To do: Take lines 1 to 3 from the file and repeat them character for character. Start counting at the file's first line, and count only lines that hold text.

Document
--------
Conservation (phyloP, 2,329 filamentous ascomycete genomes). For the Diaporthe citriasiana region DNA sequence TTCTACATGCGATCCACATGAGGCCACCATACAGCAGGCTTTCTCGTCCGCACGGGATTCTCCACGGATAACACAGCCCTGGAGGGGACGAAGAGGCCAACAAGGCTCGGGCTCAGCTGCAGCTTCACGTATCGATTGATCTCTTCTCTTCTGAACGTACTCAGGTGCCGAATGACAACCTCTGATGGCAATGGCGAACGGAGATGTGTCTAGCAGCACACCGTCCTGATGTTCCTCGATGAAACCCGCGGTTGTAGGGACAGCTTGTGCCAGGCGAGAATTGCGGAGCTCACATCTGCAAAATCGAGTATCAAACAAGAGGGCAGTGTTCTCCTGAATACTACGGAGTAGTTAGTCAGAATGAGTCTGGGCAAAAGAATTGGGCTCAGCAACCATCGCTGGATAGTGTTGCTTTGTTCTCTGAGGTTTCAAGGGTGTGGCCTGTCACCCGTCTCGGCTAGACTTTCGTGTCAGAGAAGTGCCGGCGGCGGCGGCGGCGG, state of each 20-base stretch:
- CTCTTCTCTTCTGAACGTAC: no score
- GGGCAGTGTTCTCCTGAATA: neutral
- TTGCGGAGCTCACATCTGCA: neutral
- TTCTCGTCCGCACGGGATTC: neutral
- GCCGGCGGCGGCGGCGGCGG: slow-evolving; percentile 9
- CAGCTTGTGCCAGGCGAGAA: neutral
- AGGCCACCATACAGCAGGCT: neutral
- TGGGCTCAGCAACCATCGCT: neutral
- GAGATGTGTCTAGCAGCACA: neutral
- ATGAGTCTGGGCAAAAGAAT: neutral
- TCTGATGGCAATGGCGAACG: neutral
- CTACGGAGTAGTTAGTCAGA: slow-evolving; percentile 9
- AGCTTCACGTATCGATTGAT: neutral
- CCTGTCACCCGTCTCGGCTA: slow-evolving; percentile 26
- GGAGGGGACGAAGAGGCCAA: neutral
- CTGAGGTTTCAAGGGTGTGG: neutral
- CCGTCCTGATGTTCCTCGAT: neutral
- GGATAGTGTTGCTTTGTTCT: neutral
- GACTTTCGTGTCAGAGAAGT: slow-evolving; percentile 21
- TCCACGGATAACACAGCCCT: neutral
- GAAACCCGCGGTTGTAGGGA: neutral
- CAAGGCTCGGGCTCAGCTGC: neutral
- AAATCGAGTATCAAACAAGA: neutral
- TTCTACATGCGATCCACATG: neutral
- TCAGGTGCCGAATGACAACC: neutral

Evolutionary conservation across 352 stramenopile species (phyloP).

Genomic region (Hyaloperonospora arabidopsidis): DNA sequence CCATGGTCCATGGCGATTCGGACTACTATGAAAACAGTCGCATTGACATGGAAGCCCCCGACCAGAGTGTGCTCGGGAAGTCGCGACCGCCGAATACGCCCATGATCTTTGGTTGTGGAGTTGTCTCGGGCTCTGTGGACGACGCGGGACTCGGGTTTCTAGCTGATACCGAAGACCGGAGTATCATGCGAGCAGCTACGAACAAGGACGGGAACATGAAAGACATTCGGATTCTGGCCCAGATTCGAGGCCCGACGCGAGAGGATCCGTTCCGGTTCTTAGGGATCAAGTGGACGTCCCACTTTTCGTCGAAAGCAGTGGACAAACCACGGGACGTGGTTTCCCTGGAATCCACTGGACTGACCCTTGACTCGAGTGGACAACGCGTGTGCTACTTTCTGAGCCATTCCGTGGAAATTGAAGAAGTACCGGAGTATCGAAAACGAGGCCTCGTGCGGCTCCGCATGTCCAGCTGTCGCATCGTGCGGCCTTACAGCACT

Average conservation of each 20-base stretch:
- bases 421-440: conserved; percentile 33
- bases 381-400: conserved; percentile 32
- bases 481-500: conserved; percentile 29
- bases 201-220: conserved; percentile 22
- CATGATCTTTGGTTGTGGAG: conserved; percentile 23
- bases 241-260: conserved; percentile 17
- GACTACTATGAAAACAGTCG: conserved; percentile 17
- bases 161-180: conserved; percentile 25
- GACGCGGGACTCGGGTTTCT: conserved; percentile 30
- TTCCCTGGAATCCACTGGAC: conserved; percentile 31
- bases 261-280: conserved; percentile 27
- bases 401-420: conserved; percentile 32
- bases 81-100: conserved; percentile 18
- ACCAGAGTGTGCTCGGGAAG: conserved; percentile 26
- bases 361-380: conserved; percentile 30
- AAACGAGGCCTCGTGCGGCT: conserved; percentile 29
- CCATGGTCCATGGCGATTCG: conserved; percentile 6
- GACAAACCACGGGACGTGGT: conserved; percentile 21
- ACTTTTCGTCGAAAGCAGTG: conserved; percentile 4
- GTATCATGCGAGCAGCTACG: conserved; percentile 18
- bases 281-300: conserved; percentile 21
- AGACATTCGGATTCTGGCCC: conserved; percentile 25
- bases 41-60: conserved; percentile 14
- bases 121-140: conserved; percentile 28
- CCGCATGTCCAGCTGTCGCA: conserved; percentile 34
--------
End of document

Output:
Conservation (phyloP, 2,329 filamentous ascomycete genomes). For the Diaporthe citriasiana region DNA sequence TTCTACATGCGATCCACATGAGGCCACCATACAGCAGGCTTTCTCGTCCGCACGGGATTCTCCACGGATAACACAGCCCTGGAGGGGACGAAGAGGCCAACAAGGCTCGGGCTCAGCTGCAGCTTCACGTATCGATTGATCTCTTCTCTTCTGAACGTACTCAGGTGCCGAATGACAACCTCTGATGGCAATGGCGAACGGAGATGTGTCTAGCAGCACACCGTCCTGATGTTCCTCGATGAAACCCGCGGTTGTAGGGACAGCTTGTGCCAGGCGAGAATTGCGGAGCTCACATCTGCAAAATCGAGTATCAAACAAGAGGGCAGTGTTCTCCTGAATACTACGGAGTAGTTAGTCAGAATGAGTCTGGGCAAAAGAATTGGGCTCAGCAACCATCGCTGGATAGTGTTGCTTTGTTCTCTGAGGTTTCAAGGGTGTGGCCTGTCACCCGTCTCGGCTAGACTTTCGTGTCAGAGAAGTGCCGGCGGCGGCGGCGGCGG, state of each 20-base stretch:
- CTCTTCTCTTCTGAACGTAC: no score
- GGGCAGTGTTCTCCTGAATA: neutral